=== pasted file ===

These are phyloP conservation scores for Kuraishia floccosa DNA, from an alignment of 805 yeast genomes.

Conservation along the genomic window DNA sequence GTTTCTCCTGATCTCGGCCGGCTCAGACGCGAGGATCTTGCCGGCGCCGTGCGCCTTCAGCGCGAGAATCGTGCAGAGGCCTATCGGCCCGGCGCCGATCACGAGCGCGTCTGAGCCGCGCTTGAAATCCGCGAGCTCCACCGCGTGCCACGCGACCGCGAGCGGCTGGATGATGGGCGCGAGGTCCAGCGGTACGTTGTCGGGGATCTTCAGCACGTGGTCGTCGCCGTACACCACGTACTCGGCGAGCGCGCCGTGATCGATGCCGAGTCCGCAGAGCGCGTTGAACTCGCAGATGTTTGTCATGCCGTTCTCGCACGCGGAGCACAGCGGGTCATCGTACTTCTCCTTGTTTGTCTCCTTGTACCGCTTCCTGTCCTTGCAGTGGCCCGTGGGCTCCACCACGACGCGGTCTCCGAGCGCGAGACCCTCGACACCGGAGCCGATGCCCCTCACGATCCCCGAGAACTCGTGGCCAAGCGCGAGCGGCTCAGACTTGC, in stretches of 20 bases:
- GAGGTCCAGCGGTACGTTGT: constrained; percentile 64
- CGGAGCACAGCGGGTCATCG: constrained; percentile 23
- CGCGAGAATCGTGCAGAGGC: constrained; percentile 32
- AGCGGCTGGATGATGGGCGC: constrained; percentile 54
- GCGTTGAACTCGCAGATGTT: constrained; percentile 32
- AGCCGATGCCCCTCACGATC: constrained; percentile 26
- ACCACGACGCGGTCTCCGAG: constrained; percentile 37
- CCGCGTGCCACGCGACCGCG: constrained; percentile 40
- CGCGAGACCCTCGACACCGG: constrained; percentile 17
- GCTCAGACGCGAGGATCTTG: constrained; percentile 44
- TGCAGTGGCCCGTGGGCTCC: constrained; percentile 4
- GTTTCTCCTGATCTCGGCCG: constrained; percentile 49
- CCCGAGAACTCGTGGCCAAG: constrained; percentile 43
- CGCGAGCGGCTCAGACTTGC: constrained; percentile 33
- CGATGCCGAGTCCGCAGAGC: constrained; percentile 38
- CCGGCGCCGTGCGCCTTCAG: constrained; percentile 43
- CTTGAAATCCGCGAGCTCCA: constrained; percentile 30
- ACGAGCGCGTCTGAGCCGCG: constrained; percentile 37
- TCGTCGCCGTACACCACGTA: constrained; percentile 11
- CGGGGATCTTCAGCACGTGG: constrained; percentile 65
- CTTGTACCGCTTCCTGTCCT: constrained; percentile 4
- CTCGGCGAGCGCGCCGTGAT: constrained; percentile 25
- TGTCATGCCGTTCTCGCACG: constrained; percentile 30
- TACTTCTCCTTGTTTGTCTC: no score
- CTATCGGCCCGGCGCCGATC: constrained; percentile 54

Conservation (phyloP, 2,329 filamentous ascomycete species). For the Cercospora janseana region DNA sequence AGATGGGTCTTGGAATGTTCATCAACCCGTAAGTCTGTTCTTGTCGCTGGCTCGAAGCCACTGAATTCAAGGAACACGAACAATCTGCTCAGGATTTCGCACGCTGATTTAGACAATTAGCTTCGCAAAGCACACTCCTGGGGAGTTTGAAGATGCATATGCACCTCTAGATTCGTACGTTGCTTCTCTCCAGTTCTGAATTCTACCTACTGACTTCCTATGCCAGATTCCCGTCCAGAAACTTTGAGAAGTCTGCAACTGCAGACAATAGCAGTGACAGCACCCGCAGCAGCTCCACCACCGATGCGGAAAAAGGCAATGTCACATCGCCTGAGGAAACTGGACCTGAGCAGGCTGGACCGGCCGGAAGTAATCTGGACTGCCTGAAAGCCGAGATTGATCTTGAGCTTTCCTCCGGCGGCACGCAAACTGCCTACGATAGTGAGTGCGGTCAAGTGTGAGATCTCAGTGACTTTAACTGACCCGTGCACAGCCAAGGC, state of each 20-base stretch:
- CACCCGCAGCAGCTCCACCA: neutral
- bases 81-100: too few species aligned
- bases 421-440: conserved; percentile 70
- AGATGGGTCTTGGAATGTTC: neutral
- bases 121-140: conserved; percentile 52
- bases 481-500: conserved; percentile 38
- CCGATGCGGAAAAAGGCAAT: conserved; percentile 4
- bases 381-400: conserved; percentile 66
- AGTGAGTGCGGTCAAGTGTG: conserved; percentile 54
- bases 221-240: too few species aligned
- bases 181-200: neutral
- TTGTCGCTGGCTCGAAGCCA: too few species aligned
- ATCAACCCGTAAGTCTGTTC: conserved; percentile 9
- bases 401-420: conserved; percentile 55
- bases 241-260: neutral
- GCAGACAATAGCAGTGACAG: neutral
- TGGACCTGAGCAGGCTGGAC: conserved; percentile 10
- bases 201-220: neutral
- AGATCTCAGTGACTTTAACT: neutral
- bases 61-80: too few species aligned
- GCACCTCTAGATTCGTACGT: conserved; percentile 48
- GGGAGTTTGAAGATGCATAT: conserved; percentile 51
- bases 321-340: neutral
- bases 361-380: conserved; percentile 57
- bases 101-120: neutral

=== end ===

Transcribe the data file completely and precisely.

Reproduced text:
These are phyloP conservation scores for Kuraishia floccosa DNA, from an alignment of 805 yeast genomes.

Conservation along the genomic window DNA sequence GTTTCTCCTGATCTCGGCCGGCTCAGACGCGAGGATCTTGCCGGCGCCGTGCGCCTTCAGCGCGAGAATCGTGCAGAGGCCTATCGGCCCGGCGCCGATCACGAGCGCGTCTGAGCCGCGCTTGAAATCCGCGAGCTCCACCGCGTGCCACGCGACCGCGAGCGGCTGGATGATGGGCGCGAGGTCCAGCGGTACGTTGTCGGGGATCTTCAGCACGTGGTCGTCGCCGTACACCACGTACTCGGCGAGCGCGCCGTGATCGATGCCGAGTCCGCAGAGCGCGTTGAACTCGCAGATGTTTGTCATGCCGTTCTCGCACGCGGAGCACAGCGGGTCATCGTACTTCTCCTTGTTTGTCTCCTTGTACCGCTTCCTGTCCTTGCAGTGGCCCGTGGGCTCCACCACGACGCGGTCTCCGAGCGCGAGACCCTCGACACCGGAGCCGATGCCCCTCACGATCCCCGAGAACTCGTGGCCAAGCGCGAGCGGCTCAGACTTGC, in stretches of 20 bases:
- GAGGTCCAGCGGTACGTTGT: constrained; percentile 64
- CGGAGCACAGCGGGTCATCG: constrained; percentile 23
- CGCGAGAATCGTGCAGAGGC: constrained; percentile 32
- AGCGGCTGGATGATGGGCGC: constrained; percentile 54
- GCGTTGAACTCGCAGATGTT: constrained; percentile 32
- AGCCGATGCCCCTCACGATC: constrained; percentile 26
- ACCACGACGCGGTCTCCGAG: constrained; percentile 37
- CCGCGTGCCACGCGACCGCG: constrained; percentile 40
- CGCGAGACCCTCGACACCGG: constrained; percentile 17
- GCTCAGACGCGAGGATCTTG: constrained; percentile 44
- TGCAGTGGCCCGTGGGCTCC: constrained; percentile 4
- GTTTCTCCTGATCTCGGCCG: constrained; percentile 49
- CCCGAGAACTCGTGGCCAAG: constrained; percentile 43
- CGCGAGCGGCTCAGACTTGC: constrained; percentile 33
- CGATGCCGAGTCCGCAGAGC: constrained; percentile 38
- CCGGCGCCGTGCGCCTTCAG: constrained; percentile 43
- CTTGAAATCCGCGAGCTCCA: constrained; percentile 30
- ACGAGCGCGTCTGAGCCGCG: constrained; percentile 37
- TCGTCGCCGTACACCACGTA: constrained; percentile 11
- CGGGGATCTTCAGCACGTGG: constrained; percentile 65
- CTTGTACCGCTTCCTGTCCT: constrained; percentile 4
- CTCGGCGAGCGCGCCGTGAT: constrained; percentile 25
- TGTCATGCCGTTCTCGCACG: constrained; percentile 30
- TACTTCTCCTTGTTTGTCTC: no score
- CTATCGGCCCGGCGCCGATC: constrained; percentile 54

Conservation (phyloP, 2,329 filamentous ascomycete species). For the Cercospora janseana region DNA sequence AGATGGGTCTTGGAATGTTCATCAACCCGTAAGTCTGTTCTTGTCGCTGGCTCGAAGCCACTGAATTCAAGGAACACGAACAATCTGCTCAGGATTTCGCACGCTGATTTAGACAATTAGCTTCGCAAAGCACACTCCTGGGGAGTTTGAAGATGCATATGCACCTCTAGATTCGTACGTTGCTTCTCTCCAGTTCTGAATTCTACCTACTGACTTCCTATGCCAGATTCCCGTCCAGAAACTTTGAGAAGTCTGCAACTGCAGACAATAGCAGTGACAGCACCCGCAGCAGCTCCACCACCGATGCGGAAAAAGGCAATGTCACATCGCCTGAGGAAACTGGACCTGAGCAGGCTGGACCGGCCGGAAGTAATCTGGACTGCCTGAAAGCCGAGATTGATCTTGAGCTTTCCTCCGGCGGCACGCAAACTGCCTACGATAGTGAGTGCGGTCAAGTGTGAGATCTCAGTGACTTTAACTGACCCGTGCACAGCCAAGGC, state of each 20-base stretch:
- CACCCGCAGCAGCTCCACCA: neutral
- bases 81-100: too few species aligned
- bases 421-440: conserved; percentile 70
- AGATGGGTCTTGGAATGTTC: neutral
- bases 121-140: conserved; percentile 52
- bases 481-500: conserved; percentile 38
- CCGATGCGGAAAAAGGCAAT: conserved; percentile 4
- bases 381-400: conserved; percentile 66
- AGTGAGTGCGGTCAAGTGTG: conserved; percentile 54
- bases 221-240: too few species aligned
- bases 181-200: neutral
- TTGTCGCTGGCTCGAAGCCA: too few species aligned
- ATCAACCCGTAAGTCTGTTC: conserved; percentile 9
- bases 401-420: conserved; percentile 55
- bases 241-260: neutral
- GCAGACAATAGCAGTGACAG: neutral
- TGGACCTGAGCAGGCTGGAC: conserved; percentile 10
- bases 201-220: neutral
- AGATCTCAGTGACTTTAACT: neutral
- bases 61-80: too few species aligned
- GCACCTCTAGATTCGTACGT: conserved; percentile 48
- GGGAGTTTGAAGATGCATAT: conserved; percentile 51
- bases 321-340: neutral
- bases 361-380: conserved; percentile 57
- bases 101-120: neutral